TSSDR TEST BENCH AND PROTOCOL
SSD Testing at TSSDR differs slightly depending on whether we are looking at consumer or enterprise SSDs. For consumer SSDs, our goal is to test in a system that has been optimized with our SSD Optimization Guide, although CPU C States have not been changed at all. Benchmarks for consumer testing are also benchmarks with a fresh drive so, not only can we verify that manufacturer specifications are in line but also, so the consumer can replicate our tests to confirm that they have an SSD that is top-notch. We even provide links to most of the benchmarks used in the report.
Enterprise testing is significantly different as we explore performance in steady state, explore drive latency, and do our best to follow SNIA test protocol. As Plextor will be marketing the M6e as a client/consumer SSD, we are going to be following our regular consumer review tests and, if need be, we can later return for additional testing.
This new PCIe Test Bench build was the result of some great relationships and purchase; our appreciation goes to be quiet, Corsair, Crucial, Intel, EVGA and InWin for their support in our project. Our choice of components is very narrow, in that, we choose only what we believe to be among the best available and links are provided to each that will assist in hardware pricing and availability, should the reader be interested in purchase.
|InWin D-Frame Open Air Chassis
|ASUS Maximus VI Z87 MotherBoard
|Intel Core i7-4770K CPU
|Corsair H100i CPU Cooler
|be quiet Dark Power Pro 10 1000W PSU
|be quiet Silent Wings 2 PC Fans
|EVGA GTX 770 Superclocked with ACX Cooler
|Crucial Ballistix Tactical Tracer 1600Mhz Memory
|Corsair Vengeance K95 Mechanical Gaming Keyboard
|Corsair Vengeance M95 MMO/RTS Laser Mouse
|NetGear R6300 AC1750 Dual Band Gigabit WiFi Router
|HighPoint RocketU 1144C 4 x USB 3.0 20Gb/s HBA
The software we will be using for today’s analysis is typical of many of our reviews and consists of ATTO Disk Benchmark, Crystal Disk Info, Crystal DiskMark, AS SSD, Anvil Storage Utilities,and PCMark Vantage. In consumer reports, we prefer to test with easily accessible software that the consumer can obtain, and in many cases, we even provide links. Our selection of software allows each to build on the last and, also, to provide validation to results already obtained.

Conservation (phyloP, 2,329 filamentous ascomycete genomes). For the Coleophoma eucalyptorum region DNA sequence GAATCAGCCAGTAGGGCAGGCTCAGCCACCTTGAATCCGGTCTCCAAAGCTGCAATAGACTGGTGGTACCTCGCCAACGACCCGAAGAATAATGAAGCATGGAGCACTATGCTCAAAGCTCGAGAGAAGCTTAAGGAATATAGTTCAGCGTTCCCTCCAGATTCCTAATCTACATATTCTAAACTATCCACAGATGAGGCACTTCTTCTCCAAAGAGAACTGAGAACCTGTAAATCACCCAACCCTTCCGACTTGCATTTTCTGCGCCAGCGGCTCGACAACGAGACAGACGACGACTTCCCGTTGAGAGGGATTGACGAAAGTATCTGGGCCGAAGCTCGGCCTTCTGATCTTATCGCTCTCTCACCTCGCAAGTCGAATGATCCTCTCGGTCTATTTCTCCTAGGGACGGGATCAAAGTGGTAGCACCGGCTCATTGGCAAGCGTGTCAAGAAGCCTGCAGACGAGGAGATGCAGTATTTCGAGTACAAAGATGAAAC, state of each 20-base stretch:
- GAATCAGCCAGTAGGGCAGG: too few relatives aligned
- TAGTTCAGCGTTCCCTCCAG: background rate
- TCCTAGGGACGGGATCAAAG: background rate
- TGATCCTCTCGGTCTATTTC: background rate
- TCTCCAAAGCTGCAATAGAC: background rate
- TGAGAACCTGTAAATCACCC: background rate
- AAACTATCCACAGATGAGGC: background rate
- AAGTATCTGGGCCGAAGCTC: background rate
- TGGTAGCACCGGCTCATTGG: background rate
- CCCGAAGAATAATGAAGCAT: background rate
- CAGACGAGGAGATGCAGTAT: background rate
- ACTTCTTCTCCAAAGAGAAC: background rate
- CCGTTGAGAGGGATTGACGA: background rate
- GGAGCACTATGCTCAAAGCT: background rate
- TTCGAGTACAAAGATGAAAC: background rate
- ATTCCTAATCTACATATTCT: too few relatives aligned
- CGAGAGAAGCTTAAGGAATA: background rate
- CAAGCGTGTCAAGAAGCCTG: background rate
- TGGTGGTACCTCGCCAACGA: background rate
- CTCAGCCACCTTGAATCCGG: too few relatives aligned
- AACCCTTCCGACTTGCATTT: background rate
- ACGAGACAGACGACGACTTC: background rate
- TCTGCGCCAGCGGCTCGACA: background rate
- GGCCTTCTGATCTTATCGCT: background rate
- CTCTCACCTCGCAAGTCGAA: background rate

MARVELL 88SS9183 PCIE SSD CONTROLLER
Considering that this particular Plextor PCIe M.2 SSD is somewhat a custom design, we thought we might afford it a bit of space for discussion. To date, there is no information publicly available about the 9183, but its use here provides the common knowledge that is a PCIe X2 based chip and fine tuned by Plextor’s engineering team. A very special feature of this chip, and its firmware, is has a self-contained BIOS and boot instructions, making it the first ever that we have seen and compatible with just about any motherboard.
In our testing, we found the SSD to be a quick and easy plug and play and, in fact, there is no file available for download if you needed one, as we see in most PCIe card products. Prior to the system BIOS, the following appears for about 2-3 seconds.
In first seeing this, we had to check and ensure the drive was actually running in PCIe X2 vice SATA; it was.
Crystal Disk Info provides some excellent information about the SSD itself to include its health, product information, ‘power on’ information as well as the characteristics of the SSD. We can see that the SSD is capable of TRIM as it is not grayed out as with AAM and APM.
M.2 PCIE X4, M.2 PCIE X2 AND M.2 SATA
Just as a bit of a refresher, we thought we might clarify the two connectors used in M.2 SSDs. The connector on the left is the Plextor M6e M.2 PCIe X2 SSD and has two notches, termed B and M keys. This connector can be used for SATA or PCIe X2, enabling maximum speeds of 550MB/s and 1GB/s. The connector on the right is a singled keyed (M) M.2 PCIe X4 connector and can also be used for SATA data travel. PCIe X4 can reach speeds up to 2GB/s. Both connectors fit into the M.2 host connector which is where the M.2 name came from.